How to Train for Your Body Type

Are you tall and slender? Short and curvy? Or somewhere in between? No matter what type of build you were born with, we have a training program that's right for you.

Women Working Out
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Ectomorph: The skinny chick

While a lot of women might say they wouldn't mind being in this situation, the truth is that those who have difficulty gaining—and maintaining—weight don't like to constantly hear about how skinny they are. "I get sick of it," complains my sister, Sherri, who drops weight quickly, particularly if she skips a few workouts. She struggles to put on muscle, training diligently and eating several times a day. After years of subscribing to the philosophy that if a little is good, more must be better, she finally listened to me when I told her she was overtraining. Ectomorphs simply can't be in the gym six days a week, training each body part twice

The best way for an ectomorph to build and shape her muscles is to lift heavy and train each body part once a week, getting plenty of rest between workouts, and refrain from doing too many exercises and sets per body part. "If really pressed, I'd have to say that I fall in the ecto-mesomorph category," admits fitness icon Minna Lessig, who believes that every woman is actually a combination of all three body types to some degree. "I say this because my musculature is prominent yet lean. When I was a fitness competitor, what worked for me was lifting heavy weights for low reps. I chose compound exercises that helped put overall size on my body."

IFBB pro Lovena Stamatiou-Tuley agrees that staying in the low-rep range is a good idea, and suggests cutting the intensity and frequency of your cardio to speed progress. "You don't want to burn that muscle you're building," she notes. "Lift heavy weight and rest longer between sets."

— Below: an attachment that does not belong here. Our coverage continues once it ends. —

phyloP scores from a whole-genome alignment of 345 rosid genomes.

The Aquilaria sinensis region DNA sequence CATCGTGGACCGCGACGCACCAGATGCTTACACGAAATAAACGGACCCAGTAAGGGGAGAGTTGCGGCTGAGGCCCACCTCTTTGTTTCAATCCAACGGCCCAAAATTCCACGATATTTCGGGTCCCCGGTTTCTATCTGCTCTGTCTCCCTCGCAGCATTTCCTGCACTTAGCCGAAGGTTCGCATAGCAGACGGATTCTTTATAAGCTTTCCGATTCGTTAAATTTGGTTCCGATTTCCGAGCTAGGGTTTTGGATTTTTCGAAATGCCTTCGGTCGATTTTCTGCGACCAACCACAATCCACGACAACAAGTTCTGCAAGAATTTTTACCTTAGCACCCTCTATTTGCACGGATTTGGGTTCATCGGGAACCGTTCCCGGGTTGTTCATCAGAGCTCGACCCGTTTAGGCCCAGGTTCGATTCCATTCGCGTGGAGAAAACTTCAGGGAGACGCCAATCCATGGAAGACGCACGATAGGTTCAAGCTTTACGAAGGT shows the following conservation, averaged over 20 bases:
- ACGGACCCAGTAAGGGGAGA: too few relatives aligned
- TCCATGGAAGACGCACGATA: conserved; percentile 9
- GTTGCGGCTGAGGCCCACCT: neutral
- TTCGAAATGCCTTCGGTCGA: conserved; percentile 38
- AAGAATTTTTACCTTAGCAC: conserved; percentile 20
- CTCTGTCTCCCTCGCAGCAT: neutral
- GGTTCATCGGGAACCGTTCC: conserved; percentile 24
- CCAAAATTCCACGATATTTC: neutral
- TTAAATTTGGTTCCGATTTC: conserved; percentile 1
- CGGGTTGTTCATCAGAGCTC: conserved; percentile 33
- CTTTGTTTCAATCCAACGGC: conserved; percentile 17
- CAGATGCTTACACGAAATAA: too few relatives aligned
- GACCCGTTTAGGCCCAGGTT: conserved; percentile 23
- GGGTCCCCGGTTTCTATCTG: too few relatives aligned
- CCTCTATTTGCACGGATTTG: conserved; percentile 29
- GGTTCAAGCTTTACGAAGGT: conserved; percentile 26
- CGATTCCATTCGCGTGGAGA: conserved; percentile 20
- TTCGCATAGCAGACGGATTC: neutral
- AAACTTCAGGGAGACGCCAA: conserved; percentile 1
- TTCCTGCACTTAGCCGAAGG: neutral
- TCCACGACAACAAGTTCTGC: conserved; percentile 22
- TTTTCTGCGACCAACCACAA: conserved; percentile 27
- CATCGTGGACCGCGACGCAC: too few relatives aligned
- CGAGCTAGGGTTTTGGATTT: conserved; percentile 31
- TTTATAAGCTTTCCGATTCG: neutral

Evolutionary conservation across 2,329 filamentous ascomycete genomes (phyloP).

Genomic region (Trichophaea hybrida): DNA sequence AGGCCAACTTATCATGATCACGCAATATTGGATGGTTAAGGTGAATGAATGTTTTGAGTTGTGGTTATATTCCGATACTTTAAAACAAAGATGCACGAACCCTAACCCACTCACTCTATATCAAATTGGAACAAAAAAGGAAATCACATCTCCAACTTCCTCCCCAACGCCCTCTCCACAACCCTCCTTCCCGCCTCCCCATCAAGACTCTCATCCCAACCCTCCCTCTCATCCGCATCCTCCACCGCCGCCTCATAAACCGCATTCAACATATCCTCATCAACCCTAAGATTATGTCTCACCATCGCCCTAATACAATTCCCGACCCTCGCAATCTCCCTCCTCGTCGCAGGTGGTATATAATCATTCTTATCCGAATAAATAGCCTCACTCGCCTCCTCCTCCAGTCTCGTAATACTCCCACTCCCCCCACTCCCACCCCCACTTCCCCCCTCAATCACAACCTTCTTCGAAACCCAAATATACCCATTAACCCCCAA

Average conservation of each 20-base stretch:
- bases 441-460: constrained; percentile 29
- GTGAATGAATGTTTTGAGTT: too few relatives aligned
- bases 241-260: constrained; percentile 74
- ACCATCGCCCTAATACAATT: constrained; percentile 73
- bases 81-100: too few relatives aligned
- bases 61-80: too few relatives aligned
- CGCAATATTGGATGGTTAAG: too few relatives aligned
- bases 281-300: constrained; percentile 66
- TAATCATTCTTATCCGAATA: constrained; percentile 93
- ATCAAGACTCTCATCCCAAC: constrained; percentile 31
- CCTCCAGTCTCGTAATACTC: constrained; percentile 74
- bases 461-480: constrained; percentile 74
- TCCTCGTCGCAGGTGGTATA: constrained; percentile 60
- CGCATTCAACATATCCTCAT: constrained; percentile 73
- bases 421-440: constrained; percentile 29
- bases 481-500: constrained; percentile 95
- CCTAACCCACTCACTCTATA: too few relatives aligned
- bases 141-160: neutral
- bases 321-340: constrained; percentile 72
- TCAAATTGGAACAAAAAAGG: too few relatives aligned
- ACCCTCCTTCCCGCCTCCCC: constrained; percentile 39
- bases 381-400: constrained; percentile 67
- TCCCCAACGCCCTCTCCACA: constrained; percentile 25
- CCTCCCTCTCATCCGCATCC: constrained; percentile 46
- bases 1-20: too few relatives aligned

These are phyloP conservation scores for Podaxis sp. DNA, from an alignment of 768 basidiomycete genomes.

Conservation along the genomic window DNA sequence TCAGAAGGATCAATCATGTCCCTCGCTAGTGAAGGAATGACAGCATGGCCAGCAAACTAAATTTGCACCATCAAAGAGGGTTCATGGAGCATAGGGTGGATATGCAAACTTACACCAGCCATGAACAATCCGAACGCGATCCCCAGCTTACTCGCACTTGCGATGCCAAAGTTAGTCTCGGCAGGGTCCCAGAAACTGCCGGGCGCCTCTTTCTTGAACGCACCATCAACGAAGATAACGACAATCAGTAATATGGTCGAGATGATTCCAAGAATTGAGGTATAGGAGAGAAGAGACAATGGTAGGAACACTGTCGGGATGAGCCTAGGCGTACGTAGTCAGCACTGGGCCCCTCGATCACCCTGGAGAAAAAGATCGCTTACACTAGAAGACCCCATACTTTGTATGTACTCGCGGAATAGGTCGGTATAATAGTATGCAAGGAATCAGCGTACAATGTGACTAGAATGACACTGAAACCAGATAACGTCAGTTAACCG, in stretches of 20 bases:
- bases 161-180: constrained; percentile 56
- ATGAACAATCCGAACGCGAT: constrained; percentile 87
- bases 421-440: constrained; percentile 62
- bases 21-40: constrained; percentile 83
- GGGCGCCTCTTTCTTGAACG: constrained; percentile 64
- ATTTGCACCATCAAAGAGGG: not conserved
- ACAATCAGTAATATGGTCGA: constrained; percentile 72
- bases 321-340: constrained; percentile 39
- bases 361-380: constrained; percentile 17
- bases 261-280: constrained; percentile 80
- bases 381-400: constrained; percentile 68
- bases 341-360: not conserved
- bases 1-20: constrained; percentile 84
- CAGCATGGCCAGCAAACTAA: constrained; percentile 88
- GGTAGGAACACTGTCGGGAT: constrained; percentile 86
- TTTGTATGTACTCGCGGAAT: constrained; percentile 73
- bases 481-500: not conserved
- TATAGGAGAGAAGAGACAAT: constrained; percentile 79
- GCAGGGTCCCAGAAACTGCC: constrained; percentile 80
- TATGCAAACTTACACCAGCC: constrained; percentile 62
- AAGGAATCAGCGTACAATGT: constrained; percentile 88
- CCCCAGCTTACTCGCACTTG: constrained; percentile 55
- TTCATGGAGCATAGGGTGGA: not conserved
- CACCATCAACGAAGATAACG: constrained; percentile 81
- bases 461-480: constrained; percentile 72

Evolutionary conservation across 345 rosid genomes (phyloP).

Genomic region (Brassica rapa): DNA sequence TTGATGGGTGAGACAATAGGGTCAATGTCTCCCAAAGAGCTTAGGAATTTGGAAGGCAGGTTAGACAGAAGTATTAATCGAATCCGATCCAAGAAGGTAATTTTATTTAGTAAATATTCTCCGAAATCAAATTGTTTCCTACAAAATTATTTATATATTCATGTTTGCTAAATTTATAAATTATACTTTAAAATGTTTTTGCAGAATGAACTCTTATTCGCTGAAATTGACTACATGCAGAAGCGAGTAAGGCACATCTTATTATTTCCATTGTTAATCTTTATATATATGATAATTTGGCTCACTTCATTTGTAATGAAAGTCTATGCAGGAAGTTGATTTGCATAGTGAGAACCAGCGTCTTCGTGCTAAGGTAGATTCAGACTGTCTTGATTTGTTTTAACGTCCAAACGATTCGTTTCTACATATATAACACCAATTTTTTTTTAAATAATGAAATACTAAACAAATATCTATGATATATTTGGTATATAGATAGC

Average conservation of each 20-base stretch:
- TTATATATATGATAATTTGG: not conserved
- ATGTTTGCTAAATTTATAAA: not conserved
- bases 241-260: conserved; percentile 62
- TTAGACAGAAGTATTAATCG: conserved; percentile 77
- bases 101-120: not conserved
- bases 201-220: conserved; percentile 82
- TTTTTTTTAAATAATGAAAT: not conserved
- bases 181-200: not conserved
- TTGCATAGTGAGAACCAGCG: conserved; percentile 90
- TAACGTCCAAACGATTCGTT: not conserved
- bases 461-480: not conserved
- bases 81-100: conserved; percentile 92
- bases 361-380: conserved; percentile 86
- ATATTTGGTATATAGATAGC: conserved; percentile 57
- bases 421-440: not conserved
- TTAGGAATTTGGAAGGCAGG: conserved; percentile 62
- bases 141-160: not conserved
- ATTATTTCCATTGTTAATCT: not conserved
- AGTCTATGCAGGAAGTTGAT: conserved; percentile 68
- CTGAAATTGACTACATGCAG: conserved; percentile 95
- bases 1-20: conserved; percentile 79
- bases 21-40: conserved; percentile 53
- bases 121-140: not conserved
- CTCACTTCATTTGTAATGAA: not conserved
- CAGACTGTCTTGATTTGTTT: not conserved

Ectomorph Workout

The ectomorph is typically thin with low levels of muscle as well as body fat. If your metabolism is fast, and you have trouble putting on weight, use this program to muscle up.

  • Start with a 5-10-minute warm-up and light stretching of muscle groups to be worked that day.
  • Beginners should do two sets of each exercise; others can do three sets.
  • Complete 6-10 reps, increasing the weight and decreasing reps (called pyramiding) with each set.
  • Lift weights heavy enough to reach near-failure within the prescribed rep range.
  • Rest 1-3 minutes between sets, depending on the body part being trained. Take more time for larger muscle groups like legs and back.
  • Train each body part only once a week, and never train a muscle group if it's still sore from a previous workout.
  • Change some part of your workout every week to add variety, be it the exercise or exercise order, or some other advanced training technique (such as forced reps or negatives). Just don't overdo it.
  • Get plenty of rest between workouts.
  • Do three days of cardio per week for 30 minutes at a moderate intensity (60%-75% of your maximal heart rate).
  • Limit vigorous activities outside of training sessions that burn lots of calories, or reduce your cardio sessions.

Check with your doctor before starting an exercise program, especially if you have a health condition.

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